Filed under: Public Relations docs
Posted by: site admin
@ 5:18 pm
Resumes are the central PR document
job seekers use to attract positive attention
It needs to be a requirement for a blog like this
Louise Kursmark has written a lot in this area.
to bring out valuable items for resume writers,
point out some insights and highlight some
Some of her items fit right into chemical
scientists’ careers, with a little elaboration.
(For example, she wrote about 8 employer
questions to ask about your resume.) Here
are seven questions (quite similar to Louise’s)
to pose and have answered in your resume
PR documents (that suggests in your resume,
list of publications, list of references, cover
letter, research summary and possibly others);
This blog suggests some of these things for
#1: who are you? Make it easy to pronounce
your name. If you have a foreign sounding
name, and you have the ability to work for
an extended period in the US, LIST it right
under your name.
You should identify notable pedigree
(Phi Beta Kappa, project with a leading
company while in grad school, post-doc
with a notable professor, and others)
for some positions. As we know, technical
skills alone won’t get you the job, neither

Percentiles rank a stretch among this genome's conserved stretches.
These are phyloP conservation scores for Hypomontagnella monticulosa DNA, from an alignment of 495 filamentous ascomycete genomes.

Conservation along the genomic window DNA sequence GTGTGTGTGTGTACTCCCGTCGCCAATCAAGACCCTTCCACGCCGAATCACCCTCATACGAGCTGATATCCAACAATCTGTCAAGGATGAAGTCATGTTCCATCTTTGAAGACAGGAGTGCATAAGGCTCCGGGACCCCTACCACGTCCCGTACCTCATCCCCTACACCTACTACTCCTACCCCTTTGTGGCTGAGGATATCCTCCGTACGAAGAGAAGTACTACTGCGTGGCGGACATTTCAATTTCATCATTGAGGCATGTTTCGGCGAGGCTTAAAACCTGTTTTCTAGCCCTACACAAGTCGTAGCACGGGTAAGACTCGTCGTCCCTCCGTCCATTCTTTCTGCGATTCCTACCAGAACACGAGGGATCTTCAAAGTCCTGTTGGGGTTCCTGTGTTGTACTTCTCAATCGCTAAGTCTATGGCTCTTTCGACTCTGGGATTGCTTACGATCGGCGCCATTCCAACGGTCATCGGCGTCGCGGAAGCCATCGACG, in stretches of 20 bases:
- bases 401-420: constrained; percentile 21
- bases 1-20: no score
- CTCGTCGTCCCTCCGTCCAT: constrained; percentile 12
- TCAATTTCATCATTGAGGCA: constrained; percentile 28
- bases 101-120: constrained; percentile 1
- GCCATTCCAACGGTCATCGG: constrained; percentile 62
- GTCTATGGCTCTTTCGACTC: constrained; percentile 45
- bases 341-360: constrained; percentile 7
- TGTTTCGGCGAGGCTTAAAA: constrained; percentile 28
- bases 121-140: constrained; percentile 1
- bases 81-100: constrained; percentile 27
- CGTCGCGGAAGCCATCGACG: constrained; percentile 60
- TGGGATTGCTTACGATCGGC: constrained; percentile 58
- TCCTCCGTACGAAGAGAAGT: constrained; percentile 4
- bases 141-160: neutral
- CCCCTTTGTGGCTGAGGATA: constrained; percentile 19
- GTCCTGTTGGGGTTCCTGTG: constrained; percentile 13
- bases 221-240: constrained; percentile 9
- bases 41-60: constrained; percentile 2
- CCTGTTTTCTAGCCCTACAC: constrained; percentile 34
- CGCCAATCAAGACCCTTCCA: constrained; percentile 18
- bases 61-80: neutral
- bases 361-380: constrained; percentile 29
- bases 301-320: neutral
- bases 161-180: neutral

will pedigree alone. Other features need to
be demonstrated or expressed. Some times
who is in your list of references will help.
Other times, a mention of a person’s name
in your network in a paragraph of your cover
letter, if appropriate can help. However, this
can be overdone.
#2: what can you do for the company now?
Spell out your key skills that the company needs
(based on reading the job description and
speaking with people in your network) in the
HIGHLIGHTS section, if you use objective-
highlights sections, or in the the QUALIFICATIONS
section, if you replace obj-highlights with
a qualification statement. Support the skills
in with accomplishment examples in the
EXPERIENCE section. Demonstrate passion in
your PR documents.
Express your ideas in the terms used in the field.
Your key skills that match the company needs
#3: what key skills do you have?
should be easy to find early in a resume. Support
with List of Publications and Presentations. Use
your affiliations to indicate where you have been
in leadership roles, for example.
#4: Where have you done your work and for whom?
List your EXPERIENCE chronologically. Use action verbs
to describe accomplishments
Study, assist, research are verbs that are
not effective in resumes.
#5: What other relevant experiences do have?
Where have you demonstrated leadership,
high level of proficiency, strong and effective
communication skills? this can be in the
AFFILIATIONS, EXPERIENCE or
#6: What kind of person are you?
Errors of almost any kind need to be caught.
Good, functional, easy to read and understand
organization speak about you.
A cover letter that is passionate and thought
fully put together tells of communication strengths.
#7: Do you have any “red flags? Some
blog links of red flags are: A B C Also
the following items Louise lists can be
interpreted as red flags:
- Lack of evidence that you
well on the job
- Too much time in the same job
- Misspellings, poor grammar,
writing, or obvious errors
- Resumes that are too long (3+
- Resumes that lack substance
- Functional resumes that don’t
it clear when and when you acquired
your skills and experience.